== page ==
Mystery Map of the Day

The Washington Post reports today that after declining for decades, pedestrian deaths started rising in 2010. Fatalities are now 46 percent higher than they were eight years ago and nobody really seems to know why. But here’s the real mystery:

With just a few exceptions, the deadliest states for pedestrians are all in a well-defined southern band stretching from California to Florida. What’s up with that? What does California have in common with Alabama? Or New Mexico with Florida? Or Nevada with Texas? What’s going on here?

UPDATE: The consensus seems to be that sunbelt states have a lot of pedestrian deaths because they’ve got great weather and people walk more. That seems reasonable. However, this map from FitBit suggests that the exact opposite is true:

Now, maybe all those northerners are walking in the gym or something. Who knows? But it sure looks like Southerners (a) don’t walk much and (b) get killed a lot when they do. The mystery grows!


Headshot of Editor in Chief of Mother Jones, Clara Jeffery

It sure feels that way to me, and here at Mother Jones, we’ve been thinking a lot about what journalism needs to do differently, and how we can have the biggest impact.

We kept coming back to one word: corruption. Democracy and the rule of law being undermined by those with wealth and power for their own gain. So we're launching an ambitious Mother Jones Corruption Project to do deep, time-intensive reporting on systemic corruption, and asking the MoJo community to help crowdfund it.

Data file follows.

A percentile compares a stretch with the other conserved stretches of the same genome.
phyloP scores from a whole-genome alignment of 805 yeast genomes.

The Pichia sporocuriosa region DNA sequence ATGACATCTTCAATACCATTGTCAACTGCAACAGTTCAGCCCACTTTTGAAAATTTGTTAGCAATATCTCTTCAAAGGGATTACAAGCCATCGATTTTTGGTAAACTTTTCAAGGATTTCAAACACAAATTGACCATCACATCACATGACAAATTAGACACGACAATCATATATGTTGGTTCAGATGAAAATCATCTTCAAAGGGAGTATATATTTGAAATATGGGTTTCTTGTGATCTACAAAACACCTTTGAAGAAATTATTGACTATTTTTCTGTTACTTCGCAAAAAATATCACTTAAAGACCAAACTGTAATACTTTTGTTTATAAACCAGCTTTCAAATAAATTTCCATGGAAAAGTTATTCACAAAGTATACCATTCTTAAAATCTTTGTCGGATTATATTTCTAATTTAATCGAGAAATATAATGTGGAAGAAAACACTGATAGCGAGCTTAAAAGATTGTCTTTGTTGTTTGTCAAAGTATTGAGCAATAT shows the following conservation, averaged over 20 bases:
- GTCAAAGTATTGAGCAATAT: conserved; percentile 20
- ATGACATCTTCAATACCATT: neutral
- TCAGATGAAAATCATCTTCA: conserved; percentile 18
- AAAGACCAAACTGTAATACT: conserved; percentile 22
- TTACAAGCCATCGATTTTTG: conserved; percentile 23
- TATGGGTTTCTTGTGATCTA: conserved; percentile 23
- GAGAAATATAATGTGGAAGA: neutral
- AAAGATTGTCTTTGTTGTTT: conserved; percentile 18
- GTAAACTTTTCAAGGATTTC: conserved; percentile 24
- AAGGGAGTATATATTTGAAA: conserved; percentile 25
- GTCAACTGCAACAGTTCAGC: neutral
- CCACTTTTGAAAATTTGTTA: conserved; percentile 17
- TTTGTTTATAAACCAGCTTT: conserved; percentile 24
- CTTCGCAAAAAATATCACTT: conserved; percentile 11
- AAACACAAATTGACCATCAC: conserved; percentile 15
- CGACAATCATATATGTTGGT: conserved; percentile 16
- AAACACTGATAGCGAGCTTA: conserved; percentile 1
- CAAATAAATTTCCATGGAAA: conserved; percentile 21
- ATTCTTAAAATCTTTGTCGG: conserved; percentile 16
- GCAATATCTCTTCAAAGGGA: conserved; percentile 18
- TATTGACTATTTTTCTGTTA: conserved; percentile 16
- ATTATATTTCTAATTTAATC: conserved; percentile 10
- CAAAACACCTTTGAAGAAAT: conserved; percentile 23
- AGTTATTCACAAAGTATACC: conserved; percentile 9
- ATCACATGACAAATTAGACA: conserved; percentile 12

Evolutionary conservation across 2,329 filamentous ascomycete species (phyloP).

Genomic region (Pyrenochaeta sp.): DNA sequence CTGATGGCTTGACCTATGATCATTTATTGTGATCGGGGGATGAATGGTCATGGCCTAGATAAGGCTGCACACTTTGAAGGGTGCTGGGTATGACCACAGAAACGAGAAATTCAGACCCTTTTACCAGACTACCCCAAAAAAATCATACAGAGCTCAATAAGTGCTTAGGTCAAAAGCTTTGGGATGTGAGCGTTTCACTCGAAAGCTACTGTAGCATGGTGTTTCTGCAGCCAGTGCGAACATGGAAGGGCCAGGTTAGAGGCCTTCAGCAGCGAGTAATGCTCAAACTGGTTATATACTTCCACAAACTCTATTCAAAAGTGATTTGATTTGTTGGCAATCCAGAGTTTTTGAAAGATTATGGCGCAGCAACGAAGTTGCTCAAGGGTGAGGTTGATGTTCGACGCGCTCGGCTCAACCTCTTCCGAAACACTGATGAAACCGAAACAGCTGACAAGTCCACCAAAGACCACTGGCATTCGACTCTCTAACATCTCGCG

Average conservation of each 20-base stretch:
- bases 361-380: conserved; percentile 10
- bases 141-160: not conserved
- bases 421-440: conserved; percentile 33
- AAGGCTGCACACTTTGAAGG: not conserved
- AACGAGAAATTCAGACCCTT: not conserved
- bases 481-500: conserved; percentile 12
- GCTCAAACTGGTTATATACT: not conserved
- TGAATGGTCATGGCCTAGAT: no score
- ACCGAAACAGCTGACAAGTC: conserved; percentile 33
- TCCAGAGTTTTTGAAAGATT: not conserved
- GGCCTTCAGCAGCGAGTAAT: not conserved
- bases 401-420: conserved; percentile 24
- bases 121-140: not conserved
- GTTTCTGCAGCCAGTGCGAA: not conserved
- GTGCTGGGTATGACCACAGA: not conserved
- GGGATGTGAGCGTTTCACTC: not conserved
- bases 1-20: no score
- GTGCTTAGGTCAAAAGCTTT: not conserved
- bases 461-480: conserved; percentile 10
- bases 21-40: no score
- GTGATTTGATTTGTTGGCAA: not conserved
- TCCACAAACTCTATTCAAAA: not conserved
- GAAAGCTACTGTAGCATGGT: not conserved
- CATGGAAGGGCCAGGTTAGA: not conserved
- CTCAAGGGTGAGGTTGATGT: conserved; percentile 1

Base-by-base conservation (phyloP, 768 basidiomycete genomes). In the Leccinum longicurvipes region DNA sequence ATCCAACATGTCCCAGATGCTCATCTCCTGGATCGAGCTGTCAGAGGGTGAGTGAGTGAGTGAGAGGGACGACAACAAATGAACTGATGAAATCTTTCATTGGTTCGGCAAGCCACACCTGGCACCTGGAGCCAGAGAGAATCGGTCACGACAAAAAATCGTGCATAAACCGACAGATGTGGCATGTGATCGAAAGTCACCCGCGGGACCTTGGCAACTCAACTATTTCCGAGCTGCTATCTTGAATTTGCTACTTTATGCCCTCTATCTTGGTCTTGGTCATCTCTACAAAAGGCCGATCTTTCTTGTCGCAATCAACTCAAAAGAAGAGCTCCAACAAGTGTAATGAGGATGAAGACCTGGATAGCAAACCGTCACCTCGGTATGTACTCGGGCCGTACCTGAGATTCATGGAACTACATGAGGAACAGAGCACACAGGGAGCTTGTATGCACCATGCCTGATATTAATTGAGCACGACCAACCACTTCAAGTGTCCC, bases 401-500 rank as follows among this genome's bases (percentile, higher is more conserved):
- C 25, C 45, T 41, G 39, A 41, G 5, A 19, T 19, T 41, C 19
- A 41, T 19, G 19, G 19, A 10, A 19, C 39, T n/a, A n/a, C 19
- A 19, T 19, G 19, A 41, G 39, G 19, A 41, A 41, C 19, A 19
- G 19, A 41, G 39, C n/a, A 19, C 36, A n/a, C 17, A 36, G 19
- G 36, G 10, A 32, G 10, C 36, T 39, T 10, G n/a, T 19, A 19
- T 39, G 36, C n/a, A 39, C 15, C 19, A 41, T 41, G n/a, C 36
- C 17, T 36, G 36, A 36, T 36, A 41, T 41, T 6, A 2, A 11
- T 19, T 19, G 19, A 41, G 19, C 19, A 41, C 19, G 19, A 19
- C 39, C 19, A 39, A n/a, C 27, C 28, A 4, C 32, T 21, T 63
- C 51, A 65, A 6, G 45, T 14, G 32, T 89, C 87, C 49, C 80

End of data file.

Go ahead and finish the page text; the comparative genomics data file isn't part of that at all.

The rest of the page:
We aim to hire, build a team, and give them the time and space needed to understand how we got here and how we might get out. We want to dig into the forces and decisions that have allowed massive conflicts of interest, influence peddling, and win-at-all-costs politics to flourish.

It's unlike anything we've done, and we have seed funding to get started, but we're looking to raise $500,000 from readers by July when we'll be making key budgeting decisions—and the more resources we have by then, the deeper we can dig. If our plan sounds good to you, please help kickstart it with a tax-deductible donation today.

Thanks for reading—whether or not you can pitch in today, or ever, I'm glad you're with us.

Signed by Clara Jeffery

Clara Jeffery, Editor-in-Chief

payment methods

We Recommend